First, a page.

Against the Marxian stress on the economy and class struggle, the defining feature of modern western societies for Weber is the ineluctable advance of rationality. Thus, the bases of political authority shift from traditional or charismatic claims toward legal rational forms of legitimation and administration.
For example, the whim of a king or lord who asserts the right to rule based on dynastic precedent traditional authority or heroic acts and personal qualities charismatic authority is replaced by state control of the populace according to normalized standards and codified laws legal rational authority. For Weber, the modern state also extends and entrenches its domination of society by expanding its coercive apparatus, chiefly in the form of bureaucratization.
The central function of modern mass citizenship is to legitimize this iron cage; even in a democracy, real power would reside in the hands of a few.
That power in society is always concentrated in the hands of a few is the basic assumption of the elite theory of society Bottomore The elite theorists drew heavily on Weber, but placed greater emphasis than Weber on power rather than authority as the key to political dominance. Whereas Weber agreed that the power to make major political decisions always concentrates in a small group, he viewed the authority that stems from popular support as the foundation for all institutions that provide this power.
For the elite theorists, it was the reverse: Schumpeter agreed with elite theorists, including Pareto and Mosca, that mass participation in politics is very limited.
With The Power Elite , C. Wright Mills produced a radical version of elite theory. Radical elite theory was largely a response to pluralism, which was particularly influential in US social science in the two decades following World War II. Pluralism has its roots in Montesquieu , an advocate of the separation of powers and of popular participation in lawmaking, and Tocqueville , who famously observed decentralization of power, active political participation by citizens, and a proliferation of associations in the early nineteenth century US.
In addition to these earlier theorists, pluralists also drew inspiration from Weber, particularly in his view of the political sphere as a realm of constant contention. The basic assumption of pluralism is that in modern democracies power is dispersed among many groups and no single group dominates.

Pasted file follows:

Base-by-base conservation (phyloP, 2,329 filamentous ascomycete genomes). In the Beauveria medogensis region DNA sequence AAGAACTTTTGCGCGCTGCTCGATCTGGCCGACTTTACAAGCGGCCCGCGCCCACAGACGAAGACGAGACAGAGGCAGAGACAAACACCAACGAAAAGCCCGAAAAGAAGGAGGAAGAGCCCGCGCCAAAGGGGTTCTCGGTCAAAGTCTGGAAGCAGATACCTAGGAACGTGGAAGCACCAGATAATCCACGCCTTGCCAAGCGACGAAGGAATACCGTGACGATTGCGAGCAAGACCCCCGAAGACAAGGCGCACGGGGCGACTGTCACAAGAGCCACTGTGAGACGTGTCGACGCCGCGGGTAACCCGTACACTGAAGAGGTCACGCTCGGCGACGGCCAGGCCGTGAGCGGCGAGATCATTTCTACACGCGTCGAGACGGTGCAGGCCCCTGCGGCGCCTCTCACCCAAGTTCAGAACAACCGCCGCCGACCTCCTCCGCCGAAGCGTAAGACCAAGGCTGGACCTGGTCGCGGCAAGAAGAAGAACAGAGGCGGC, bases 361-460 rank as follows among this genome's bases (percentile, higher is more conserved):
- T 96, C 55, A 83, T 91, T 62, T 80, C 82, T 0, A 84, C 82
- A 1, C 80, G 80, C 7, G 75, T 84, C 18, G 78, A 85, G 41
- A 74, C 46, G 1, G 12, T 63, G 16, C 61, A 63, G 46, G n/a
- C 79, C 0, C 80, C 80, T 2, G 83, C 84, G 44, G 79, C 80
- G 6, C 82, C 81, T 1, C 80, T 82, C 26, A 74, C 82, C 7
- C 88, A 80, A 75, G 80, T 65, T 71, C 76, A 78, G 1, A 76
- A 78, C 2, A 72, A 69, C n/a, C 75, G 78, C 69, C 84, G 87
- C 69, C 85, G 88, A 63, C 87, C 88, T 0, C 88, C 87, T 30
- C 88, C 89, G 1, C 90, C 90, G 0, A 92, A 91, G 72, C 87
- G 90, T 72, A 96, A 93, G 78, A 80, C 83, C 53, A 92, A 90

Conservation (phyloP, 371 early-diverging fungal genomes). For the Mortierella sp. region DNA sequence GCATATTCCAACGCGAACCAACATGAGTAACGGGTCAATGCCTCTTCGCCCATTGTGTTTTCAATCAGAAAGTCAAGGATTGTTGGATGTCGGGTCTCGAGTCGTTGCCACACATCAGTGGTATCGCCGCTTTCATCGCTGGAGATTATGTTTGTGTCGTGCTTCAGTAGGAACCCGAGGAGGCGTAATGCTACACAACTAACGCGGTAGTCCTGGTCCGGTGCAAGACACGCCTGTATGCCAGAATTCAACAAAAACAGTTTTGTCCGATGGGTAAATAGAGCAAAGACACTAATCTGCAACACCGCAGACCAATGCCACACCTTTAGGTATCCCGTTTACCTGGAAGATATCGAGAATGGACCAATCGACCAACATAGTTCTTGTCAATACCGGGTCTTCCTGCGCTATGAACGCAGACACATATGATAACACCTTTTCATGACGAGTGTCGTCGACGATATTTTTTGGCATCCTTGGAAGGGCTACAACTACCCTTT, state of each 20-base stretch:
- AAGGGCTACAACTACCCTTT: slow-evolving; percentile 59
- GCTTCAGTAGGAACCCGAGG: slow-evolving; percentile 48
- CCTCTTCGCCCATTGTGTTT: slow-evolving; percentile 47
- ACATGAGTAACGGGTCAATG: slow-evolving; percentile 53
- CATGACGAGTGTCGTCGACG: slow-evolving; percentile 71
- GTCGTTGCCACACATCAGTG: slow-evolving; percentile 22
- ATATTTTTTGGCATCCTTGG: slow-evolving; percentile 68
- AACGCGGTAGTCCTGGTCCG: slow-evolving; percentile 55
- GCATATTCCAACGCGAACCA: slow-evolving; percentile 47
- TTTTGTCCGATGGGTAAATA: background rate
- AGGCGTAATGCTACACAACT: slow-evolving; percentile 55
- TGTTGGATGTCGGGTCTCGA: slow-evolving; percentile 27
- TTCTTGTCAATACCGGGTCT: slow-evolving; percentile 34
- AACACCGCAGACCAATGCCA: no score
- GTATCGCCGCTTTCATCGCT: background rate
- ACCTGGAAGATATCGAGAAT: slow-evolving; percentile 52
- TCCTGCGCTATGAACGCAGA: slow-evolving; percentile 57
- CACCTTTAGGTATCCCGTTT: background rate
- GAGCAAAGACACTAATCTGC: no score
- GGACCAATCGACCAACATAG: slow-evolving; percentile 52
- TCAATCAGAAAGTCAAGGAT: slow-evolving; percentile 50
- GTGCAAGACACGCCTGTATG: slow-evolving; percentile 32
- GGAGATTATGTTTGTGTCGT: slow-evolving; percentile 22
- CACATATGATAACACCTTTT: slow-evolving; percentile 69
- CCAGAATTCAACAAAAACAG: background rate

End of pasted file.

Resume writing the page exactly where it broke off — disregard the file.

Power is dispersed in part because it has many sources, including wealth, political office, social status and connections, and popular legitimacy. Pluralists also note that individuals often subscribe to multiple groups and interests, making pluralist systems more stable in their opinion.
In this model, the state is largely an arbiter facilitating compromise between competing interests. The s and early s were the heyday of pluralist theory, coinciding with the apparent stability of liberal democracy in the US, which most pluralists viewed as an exemplar.
The Cold War directed attention to democratization in the face of rapid industrialization, transition from colonial rule, and other conditions that prevailed in the third world: Modernization theory posits that societies follow a stage by stage process of political, economic, and social development. Professor Barbara Wejnert Subject: Author guidelines Publication ethics Other: Recommend this book series Also available in our: Since its inception, Research in Political Sociology RPS has had the primary objective of publishing original, high quality manuscripts to increase our understanding of political structures and processes.
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This volume of Research in Political Sociology addresses a broad range of gender equality issues from women's status and opportunities at work, education, health, political participation, community involvement and global migration; from a vast domain of countries in Europe, America, Australia, Asia and Africa.
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One stream of research in political sociology at Ohio State is comparative, examining a range of topics that includes the determinants of civil unrest and terrorism, the development of international criminal law in post-conflict nations, and technology diffusion. The most cited papers from this title published in the last 3 years. Statistics are updated weekly using participating publisher data sourced exclusively from Crossref.
Political sociology analyzes the operation of power in social life, examining the distribution and machination of power at all levels: individual, organizational, communal, national, and . Research papers on political sociology are custom written by the writers at Paper Masters. Political sociology seeks to understand the relationship between the state, the larger society, and the individual.